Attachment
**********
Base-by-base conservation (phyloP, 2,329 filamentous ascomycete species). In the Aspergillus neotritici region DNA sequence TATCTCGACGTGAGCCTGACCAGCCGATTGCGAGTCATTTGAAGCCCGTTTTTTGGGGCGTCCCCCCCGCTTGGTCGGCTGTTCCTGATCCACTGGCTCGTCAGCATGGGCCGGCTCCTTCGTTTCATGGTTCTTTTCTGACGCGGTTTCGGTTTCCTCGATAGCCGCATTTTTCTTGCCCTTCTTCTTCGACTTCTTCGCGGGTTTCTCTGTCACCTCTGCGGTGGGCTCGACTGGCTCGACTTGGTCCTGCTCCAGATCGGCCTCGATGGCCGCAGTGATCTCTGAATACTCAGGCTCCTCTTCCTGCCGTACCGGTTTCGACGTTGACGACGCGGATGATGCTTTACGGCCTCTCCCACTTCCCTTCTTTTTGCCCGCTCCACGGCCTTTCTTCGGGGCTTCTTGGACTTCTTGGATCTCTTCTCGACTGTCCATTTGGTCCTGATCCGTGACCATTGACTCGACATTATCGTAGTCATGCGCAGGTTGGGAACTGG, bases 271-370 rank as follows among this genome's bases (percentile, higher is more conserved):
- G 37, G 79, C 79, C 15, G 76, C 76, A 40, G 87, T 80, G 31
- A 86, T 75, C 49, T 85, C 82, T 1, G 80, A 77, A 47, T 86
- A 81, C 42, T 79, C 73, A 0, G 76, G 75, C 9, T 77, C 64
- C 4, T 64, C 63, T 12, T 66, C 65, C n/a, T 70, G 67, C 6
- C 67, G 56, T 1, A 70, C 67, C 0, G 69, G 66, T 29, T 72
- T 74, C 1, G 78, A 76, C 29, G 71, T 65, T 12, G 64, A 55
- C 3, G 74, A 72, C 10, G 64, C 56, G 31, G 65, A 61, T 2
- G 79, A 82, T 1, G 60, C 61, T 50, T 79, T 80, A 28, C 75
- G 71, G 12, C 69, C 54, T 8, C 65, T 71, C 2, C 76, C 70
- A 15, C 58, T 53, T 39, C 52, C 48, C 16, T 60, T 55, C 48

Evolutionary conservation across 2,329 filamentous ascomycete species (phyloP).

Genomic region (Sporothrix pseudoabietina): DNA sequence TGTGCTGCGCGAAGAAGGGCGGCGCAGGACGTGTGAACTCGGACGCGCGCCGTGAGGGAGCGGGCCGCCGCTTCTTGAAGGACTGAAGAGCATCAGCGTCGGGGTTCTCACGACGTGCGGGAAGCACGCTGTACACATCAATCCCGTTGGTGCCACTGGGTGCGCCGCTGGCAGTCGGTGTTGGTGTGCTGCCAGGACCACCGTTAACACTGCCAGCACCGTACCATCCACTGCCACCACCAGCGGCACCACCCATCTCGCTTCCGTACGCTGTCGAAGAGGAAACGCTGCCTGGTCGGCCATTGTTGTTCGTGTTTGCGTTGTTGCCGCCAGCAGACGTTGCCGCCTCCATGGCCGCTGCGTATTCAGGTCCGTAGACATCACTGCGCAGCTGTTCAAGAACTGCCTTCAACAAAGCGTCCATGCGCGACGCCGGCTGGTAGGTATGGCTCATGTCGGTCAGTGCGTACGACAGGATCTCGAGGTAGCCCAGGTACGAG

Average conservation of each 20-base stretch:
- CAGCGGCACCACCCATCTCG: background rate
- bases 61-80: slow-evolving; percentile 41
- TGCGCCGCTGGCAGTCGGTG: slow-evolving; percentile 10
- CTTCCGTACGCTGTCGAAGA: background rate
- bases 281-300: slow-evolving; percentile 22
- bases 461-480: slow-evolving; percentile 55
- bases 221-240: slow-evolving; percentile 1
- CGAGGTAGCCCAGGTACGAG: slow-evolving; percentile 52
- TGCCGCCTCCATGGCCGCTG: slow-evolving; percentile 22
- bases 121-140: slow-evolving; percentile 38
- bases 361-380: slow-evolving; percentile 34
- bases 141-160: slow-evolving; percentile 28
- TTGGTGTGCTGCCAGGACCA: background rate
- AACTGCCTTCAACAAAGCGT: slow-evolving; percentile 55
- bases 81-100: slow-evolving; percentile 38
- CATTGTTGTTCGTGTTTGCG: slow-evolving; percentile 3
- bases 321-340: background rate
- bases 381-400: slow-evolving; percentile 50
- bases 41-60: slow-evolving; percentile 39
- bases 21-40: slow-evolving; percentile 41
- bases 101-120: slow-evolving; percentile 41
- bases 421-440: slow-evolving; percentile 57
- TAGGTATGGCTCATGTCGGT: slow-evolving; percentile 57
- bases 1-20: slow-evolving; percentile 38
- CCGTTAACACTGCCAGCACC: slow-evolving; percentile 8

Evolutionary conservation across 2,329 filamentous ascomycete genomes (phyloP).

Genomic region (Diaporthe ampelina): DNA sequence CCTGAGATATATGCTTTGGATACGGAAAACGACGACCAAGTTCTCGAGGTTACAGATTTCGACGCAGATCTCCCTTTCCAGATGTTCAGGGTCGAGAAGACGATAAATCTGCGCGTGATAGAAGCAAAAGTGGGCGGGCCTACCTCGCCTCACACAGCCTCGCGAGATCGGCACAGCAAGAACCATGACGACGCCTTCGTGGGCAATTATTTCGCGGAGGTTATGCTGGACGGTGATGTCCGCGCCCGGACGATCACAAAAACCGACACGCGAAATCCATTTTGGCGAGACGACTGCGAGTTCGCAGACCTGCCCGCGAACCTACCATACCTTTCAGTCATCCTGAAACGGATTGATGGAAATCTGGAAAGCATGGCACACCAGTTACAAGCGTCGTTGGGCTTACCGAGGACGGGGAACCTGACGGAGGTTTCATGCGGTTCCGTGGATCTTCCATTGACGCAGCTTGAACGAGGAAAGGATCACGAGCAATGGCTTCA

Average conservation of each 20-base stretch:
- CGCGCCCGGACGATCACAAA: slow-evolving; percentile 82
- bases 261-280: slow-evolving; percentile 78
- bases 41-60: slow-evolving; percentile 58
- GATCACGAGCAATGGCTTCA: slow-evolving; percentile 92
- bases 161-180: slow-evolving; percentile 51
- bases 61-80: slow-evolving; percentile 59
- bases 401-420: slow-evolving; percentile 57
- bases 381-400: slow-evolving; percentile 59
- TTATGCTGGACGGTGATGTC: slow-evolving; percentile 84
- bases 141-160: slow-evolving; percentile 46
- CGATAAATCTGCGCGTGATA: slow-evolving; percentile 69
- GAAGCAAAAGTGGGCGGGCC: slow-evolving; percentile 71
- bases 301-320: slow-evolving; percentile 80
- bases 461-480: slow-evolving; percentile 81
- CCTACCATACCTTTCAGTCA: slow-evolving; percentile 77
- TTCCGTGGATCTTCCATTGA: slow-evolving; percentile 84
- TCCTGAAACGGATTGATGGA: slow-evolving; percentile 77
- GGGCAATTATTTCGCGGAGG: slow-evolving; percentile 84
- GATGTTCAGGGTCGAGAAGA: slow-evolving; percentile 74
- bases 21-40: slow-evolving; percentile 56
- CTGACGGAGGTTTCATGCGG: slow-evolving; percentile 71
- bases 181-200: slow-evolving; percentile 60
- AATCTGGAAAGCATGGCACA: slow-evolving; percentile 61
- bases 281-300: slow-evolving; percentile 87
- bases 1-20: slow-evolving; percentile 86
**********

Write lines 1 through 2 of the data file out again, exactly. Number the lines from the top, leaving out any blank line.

Base-by-base conservation (phyloP, 2,329 filamentous ascomycete species). In the Aspergillus neotritici region DNA sequence TATCTCGACGTGAGCCTGACCAGCCGATTGCGAGTCATTTGAAGCCCGTTTTTTGGGGCGTCCCCCCCGCTTGGTCGGCTGTTCCTGATCCACTGGCTCGTCAGCATGGGCCGGCTCCTTCGTTTCATGGTTCTTTTCTGACGCGGTTTCGGTTTCCTCGATAGCCGCATTTTTCTTGCCCTTCTTCTTCGACTTCTTCGCGGGTTTCTCTGTCACCTCTGCGGTGGGCTCGACTGGCTCGACTTGGTCCTGCTCCAGATCGGCCTCGATGGCCGCAGTGATCTCTGAATACTCAGGCTCCTCTTCCTGCCGTACCGGTTTCGACGTTGACGACGCGGATGATGCTTTACGGCCTCTCCCACTTCCCTTCTTTTTGCCCGCTCCACGGCCTTTCTTCGGGGCTTCTTGGACTTCTTGGATCTCTTCTCGACTGTCCATTTGGTCCTGATCCGTGACCATTGACTCGACATTATCGTAGTCATGCGCAGGTTGGGAACTGG, bases 271-370 rank as follows among this genome's bases (percentile, higher is more conserved):
- G 37, G 79, C 79, C 15, G 76, C 76, A 40, G 87, T 80, G 31